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Just every now and then you experience something in angling that makes you stop and think.That happened to me on recent trip to Michigan when I hooked up with David McCool. After wading the flats and sight fishing for carp for a couple of hours I was left thinking how much I miss stalking these terrific fish. Be it on traditional tactics or the fly rod I won’t be casting until I see the color of their eyes next time I’m out. Carp really may offer the traditional rough fisher and the classic fly fisherman a common quarry. I’ll let David McCool explain his early season tactics on the flats of Lake Michigan.
In late April, the rocky flats of Lake Michigan begin to come alive with the return of wild common carp. The fish are returning from a long winter slumber in the depths of Lake Michigan. The fish return to the shallows in search of warmer water and the promise of aquatic life like mayfly nymphs and other insects that populate the abundant sediment beds found in the great lakes.
When the fish first arrive on the flats in late April they spend brief periods in the shallows sunning themselves and waiting for warmer water to jump start their metabolic process. When the month of May approaches and water temps warm in excess of 50 degrees, carp begin feeding voraciously. Most of the feeding occurs after 2pm in the afternoon on days with plenty of sunshine that warms the dark bottoms of sediment beds. Carp work these areas by turning over the bottom in search of mayfly nymphs, stone flies, dead minnows and any other protein opportunity that might present itself.
Identify feeding areas carp are frequenting is very easy as the water in Lake Michigan is gin clear. Many of my clients say it reminds them of stalking bonefish in Belize or the Bahamas. Simply look for trenches with dark bottoms and you'll likely find carp. The bottoms of sediment beds are in stark contrast to surrounding water. You'll know if carp are actively feeding in bottom areas by the color of the bottom. The darker the bottom, means carp have been turning it over and actively searching for food.
Approaching feeding fish - Its very important to be stealthy when approaching feeding carp. Carp have three distinct hearing systems; an inner ear which detects high frequency sounds, second a lateral line that detects low frequency vibrations and third is what as known as the weberian apparatus. The weberian apparatus is a system of small bones and ligaments that connect the carps large, suspended swim bladder with it's inner ear and brain. The apparatus detects lower and wider frequency vibrations than the lateral line sensor cannot detect like boat hulls, push poles and wading anglers. It's very important you wade carefully and avoid bottom areas that may cause excessive noise when approaching feeding schools of fish.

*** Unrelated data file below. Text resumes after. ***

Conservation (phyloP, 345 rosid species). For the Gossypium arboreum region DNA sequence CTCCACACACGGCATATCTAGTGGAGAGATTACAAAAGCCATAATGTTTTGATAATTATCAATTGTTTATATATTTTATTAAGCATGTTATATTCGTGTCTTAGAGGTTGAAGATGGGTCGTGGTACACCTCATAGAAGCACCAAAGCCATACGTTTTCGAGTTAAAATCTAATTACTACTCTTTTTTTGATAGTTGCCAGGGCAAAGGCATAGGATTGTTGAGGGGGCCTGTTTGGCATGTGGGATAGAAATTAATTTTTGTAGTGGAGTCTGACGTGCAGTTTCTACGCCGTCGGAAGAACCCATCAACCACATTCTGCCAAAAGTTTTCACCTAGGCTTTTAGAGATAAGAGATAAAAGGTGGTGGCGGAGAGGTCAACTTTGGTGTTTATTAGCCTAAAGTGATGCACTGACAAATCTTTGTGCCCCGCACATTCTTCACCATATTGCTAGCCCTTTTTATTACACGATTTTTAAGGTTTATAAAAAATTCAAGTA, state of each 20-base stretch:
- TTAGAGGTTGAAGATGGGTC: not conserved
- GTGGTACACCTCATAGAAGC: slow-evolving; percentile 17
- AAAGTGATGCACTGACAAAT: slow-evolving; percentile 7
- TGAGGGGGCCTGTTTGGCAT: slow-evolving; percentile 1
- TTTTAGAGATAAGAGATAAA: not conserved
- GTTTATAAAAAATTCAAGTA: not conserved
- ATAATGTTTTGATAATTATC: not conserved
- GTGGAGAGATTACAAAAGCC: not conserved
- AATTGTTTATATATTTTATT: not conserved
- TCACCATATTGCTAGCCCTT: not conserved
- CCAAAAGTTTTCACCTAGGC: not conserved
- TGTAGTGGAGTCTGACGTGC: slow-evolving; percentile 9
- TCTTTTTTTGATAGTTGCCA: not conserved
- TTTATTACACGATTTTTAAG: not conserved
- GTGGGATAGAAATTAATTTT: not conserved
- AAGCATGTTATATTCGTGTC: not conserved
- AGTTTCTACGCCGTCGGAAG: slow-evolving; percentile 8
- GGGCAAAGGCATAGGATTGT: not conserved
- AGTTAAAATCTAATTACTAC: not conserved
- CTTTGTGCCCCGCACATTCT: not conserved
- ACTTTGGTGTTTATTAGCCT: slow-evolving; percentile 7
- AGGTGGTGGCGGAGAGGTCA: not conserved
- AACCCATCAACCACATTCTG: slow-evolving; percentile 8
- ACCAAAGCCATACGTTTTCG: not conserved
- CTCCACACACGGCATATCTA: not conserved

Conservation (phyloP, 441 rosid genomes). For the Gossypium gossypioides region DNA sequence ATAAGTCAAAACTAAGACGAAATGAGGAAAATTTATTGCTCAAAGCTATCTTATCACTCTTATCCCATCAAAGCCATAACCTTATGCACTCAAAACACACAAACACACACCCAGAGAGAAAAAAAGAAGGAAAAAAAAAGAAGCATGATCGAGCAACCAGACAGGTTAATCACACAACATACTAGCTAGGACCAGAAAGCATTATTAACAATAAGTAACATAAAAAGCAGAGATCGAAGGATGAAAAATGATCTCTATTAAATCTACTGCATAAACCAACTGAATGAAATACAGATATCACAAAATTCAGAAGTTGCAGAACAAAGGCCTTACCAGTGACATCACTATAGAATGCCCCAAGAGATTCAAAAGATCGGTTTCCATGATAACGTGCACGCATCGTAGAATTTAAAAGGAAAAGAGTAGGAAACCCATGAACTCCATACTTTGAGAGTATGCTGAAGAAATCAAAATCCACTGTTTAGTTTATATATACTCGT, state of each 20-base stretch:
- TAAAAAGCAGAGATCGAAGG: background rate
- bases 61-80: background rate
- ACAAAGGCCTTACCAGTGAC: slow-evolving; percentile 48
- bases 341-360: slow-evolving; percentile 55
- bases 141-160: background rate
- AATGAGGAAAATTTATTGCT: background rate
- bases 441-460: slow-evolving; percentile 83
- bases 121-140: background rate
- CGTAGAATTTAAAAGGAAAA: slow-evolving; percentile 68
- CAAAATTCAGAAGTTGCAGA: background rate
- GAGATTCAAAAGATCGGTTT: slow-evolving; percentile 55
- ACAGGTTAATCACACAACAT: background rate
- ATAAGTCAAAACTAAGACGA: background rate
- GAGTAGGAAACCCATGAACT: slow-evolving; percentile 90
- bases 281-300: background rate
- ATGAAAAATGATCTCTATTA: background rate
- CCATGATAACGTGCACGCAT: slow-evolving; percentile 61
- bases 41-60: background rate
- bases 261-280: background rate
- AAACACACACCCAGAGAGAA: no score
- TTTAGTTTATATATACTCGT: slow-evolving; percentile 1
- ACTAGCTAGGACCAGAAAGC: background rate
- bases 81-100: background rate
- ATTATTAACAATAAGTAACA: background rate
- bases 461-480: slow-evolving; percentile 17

Early Spring Fly Selection - Early season fly selection in the great lakes is relatively simple. Carp are looking for crawler mayfly nymphs which reside in large sediment beds found on many of the flats in the great lakes eco-system. My carp fly box contains stone flies, hex nymphs, caddis fly nymphs, dead minnow patterns and leaches. From the end of April until the first week of June these fly patterns are a good bet for feeding fish along the 45th parallel. Once you've cast into a pod of fish, make sure to let the fly settle to the bottom without a fast retrieve. Simply let the fly settle and give it a short twitch. A short twitch imitates a swimming nymph and is good for getting a carp's attention.
Making the cast - When approaching a pod of feeding fish in early spring it is very important to make a solid cast with the right fly line. I only use floating lines as full sinking lines and sink tips typically scare fish as they sink and touch fish which causes them to emit a chemical warning signal which can stop a school from actively feeding. Whenever you find a school of feeding or mudding carp, cast all the way across the entire school and slowly retrieve the fly through the many feeding fish. This technique will produce consistent results as feeding carp tend to be a bit competitive and will move quickly to take your fly. Always remember to make a slow retrieve as carp do not see well. The slower the retrieve through the fish, the better the chances that you'll get one to eat your fly.
I hope you’ve enjoyed a brief description of this little piece of Cypry heaven. Our spring has been hectic with many happy clients and new converts to Carp, the ultimate sportfish!